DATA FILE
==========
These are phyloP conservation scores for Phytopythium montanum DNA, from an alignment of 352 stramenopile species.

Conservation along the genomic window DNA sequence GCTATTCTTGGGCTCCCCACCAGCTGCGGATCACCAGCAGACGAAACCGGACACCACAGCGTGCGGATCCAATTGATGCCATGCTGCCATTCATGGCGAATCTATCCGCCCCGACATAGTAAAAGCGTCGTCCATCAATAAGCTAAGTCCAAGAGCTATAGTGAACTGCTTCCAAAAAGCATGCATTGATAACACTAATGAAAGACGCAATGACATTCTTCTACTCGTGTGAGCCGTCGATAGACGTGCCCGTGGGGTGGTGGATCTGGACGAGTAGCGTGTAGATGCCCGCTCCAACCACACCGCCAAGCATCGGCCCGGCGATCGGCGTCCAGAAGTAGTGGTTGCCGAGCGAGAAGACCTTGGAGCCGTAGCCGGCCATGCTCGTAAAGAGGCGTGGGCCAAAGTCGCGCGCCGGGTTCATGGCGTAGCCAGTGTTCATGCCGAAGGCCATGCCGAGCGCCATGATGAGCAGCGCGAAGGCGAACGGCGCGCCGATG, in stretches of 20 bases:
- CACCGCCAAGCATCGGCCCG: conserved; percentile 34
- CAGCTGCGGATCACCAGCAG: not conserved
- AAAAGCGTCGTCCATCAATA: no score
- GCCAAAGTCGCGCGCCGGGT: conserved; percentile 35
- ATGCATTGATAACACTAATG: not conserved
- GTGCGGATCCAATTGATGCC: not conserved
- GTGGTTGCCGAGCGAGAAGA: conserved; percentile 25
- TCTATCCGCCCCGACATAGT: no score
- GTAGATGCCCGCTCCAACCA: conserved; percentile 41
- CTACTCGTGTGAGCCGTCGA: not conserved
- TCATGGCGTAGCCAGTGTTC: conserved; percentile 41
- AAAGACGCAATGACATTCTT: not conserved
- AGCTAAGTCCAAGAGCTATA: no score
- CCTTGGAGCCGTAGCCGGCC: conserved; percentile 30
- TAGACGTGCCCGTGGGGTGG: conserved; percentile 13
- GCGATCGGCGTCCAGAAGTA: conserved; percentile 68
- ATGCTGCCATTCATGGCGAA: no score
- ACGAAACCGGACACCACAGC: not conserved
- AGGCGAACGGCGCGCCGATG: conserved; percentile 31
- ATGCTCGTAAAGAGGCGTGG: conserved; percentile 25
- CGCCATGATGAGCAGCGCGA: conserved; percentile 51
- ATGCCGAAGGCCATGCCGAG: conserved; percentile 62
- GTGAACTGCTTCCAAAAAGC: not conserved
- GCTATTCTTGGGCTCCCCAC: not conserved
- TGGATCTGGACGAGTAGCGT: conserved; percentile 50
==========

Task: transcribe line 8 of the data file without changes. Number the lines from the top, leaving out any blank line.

- GTGCGGATCCAATTGATGCC: not conserved